Another place where you can pick up movies and shows in digital 4K format is Vudu—look for the UHD label when you’re browsing through titles, and make sure the UHD option is the one you pick when you’re buying or renting a title from the service (you pay per purchase here, rather than stumping up for a monthly subscription).
HDR is included with your 4K purchases, and both HDR10 and Dolby Vision are supported on compatible Ultra HD titles. Again, this should be indicated by labels on the actual movie listings—scroll right down to the bottom of a particular listing page to see all the technical details, including HDR and 4K (UHD) support.
To see a full list of the 4K titles currently available on Vudu, click here. As yet, 4K support hasn’t arrived for small screen shows, so you’re limited to movies for the time being—Vudu is promising more content will be “coming soon” to its library.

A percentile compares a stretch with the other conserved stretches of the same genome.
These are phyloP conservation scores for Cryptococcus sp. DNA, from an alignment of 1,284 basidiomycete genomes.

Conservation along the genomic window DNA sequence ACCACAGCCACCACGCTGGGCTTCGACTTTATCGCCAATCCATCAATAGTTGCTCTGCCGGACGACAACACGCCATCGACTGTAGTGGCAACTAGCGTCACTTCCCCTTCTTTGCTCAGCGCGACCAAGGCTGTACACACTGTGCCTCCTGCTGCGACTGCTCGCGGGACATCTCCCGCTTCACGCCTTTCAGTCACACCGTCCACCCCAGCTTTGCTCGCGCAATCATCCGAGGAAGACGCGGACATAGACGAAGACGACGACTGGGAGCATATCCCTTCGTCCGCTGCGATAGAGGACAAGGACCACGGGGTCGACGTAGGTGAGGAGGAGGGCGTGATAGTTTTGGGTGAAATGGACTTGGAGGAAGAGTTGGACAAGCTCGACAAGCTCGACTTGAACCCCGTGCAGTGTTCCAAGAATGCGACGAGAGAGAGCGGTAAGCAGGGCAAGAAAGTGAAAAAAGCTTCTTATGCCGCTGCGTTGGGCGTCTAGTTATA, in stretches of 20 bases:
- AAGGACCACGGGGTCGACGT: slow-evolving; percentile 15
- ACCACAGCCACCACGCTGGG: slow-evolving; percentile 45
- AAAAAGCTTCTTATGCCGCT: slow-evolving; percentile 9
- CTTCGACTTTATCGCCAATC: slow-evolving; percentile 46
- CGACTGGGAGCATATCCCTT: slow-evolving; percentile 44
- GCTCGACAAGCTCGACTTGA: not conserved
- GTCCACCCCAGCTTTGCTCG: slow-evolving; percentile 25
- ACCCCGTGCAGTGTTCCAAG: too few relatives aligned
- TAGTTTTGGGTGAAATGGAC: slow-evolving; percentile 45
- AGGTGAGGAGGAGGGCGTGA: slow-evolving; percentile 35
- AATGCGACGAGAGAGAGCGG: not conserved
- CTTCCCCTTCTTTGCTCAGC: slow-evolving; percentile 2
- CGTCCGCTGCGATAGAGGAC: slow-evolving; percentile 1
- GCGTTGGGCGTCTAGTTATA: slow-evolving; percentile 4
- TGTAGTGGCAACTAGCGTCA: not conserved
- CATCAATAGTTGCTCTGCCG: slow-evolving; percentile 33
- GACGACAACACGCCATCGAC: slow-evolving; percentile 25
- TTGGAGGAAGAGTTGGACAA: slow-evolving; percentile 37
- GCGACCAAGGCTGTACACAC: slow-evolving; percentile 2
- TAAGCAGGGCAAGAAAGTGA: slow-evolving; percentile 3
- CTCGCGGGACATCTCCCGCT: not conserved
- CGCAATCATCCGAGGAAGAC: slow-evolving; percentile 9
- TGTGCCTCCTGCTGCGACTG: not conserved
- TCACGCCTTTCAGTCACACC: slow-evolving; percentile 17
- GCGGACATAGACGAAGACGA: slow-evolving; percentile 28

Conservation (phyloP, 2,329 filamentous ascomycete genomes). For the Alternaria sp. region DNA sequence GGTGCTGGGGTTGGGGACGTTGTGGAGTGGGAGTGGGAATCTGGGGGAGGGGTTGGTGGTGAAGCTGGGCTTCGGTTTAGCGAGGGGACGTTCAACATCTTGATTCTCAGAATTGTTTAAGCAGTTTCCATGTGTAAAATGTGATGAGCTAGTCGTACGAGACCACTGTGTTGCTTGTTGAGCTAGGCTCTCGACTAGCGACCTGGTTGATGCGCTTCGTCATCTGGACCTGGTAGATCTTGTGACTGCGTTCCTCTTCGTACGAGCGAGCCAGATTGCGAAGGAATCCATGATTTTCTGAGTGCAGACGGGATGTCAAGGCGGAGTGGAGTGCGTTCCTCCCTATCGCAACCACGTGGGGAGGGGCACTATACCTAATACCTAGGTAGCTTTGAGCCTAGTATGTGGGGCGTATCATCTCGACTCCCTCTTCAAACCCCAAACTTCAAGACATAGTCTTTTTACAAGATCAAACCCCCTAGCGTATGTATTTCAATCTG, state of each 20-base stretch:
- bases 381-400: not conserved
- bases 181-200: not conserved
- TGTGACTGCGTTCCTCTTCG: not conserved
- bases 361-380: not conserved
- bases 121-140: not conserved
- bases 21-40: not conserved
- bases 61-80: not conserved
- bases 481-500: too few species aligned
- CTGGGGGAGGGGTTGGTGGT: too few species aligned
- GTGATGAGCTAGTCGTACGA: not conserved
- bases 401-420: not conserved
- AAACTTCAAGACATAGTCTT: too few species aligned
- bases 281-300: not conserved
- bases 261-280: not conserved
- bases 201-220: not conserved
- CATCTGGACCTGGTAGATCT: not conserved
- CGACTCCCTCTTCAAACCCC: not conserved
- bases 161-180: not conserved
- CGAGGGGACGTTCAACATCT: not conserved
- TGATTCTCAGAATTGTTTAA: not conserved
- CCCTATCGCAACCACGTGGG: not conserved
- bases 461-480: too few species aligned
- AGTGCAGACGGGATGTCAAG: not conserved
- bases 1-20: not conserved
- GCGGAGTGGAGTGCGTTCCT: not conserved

If you prefer your 4K content in a format that’s a little more physical and want the best possible version of the content, check out the growing range of 4K Blu-rays on the market. As long as you’ve got a 4K Blu-ray player on hand (the Xbox One S and the Xbox One X are two devices that qualify), and a 4K television set, you can watch movies at the best possible resolution.
You just need to run a search for 4K Blu-ray or “UHD Blu-ray” on your online retailer of choice—a smattering of TV shows such as Westworld are available, alongside new movies like Venom, and classic titles like Jurassic Park. Just make sure you’re selected the 4K Blu-ray rather than the standard disc.
HDR support is built into the Ultra HD Blu-ray specification, so you get HDR included as well (usually HDR10 but occasionally Dolby Vision). Prices remain high as it’s still early days for the technology, but you do have the advantage of being able to have your movie and TV show collection on display on a shelf, and enjoy the best possible quality of your selected films—even better than via a service like Netflix or iTunes.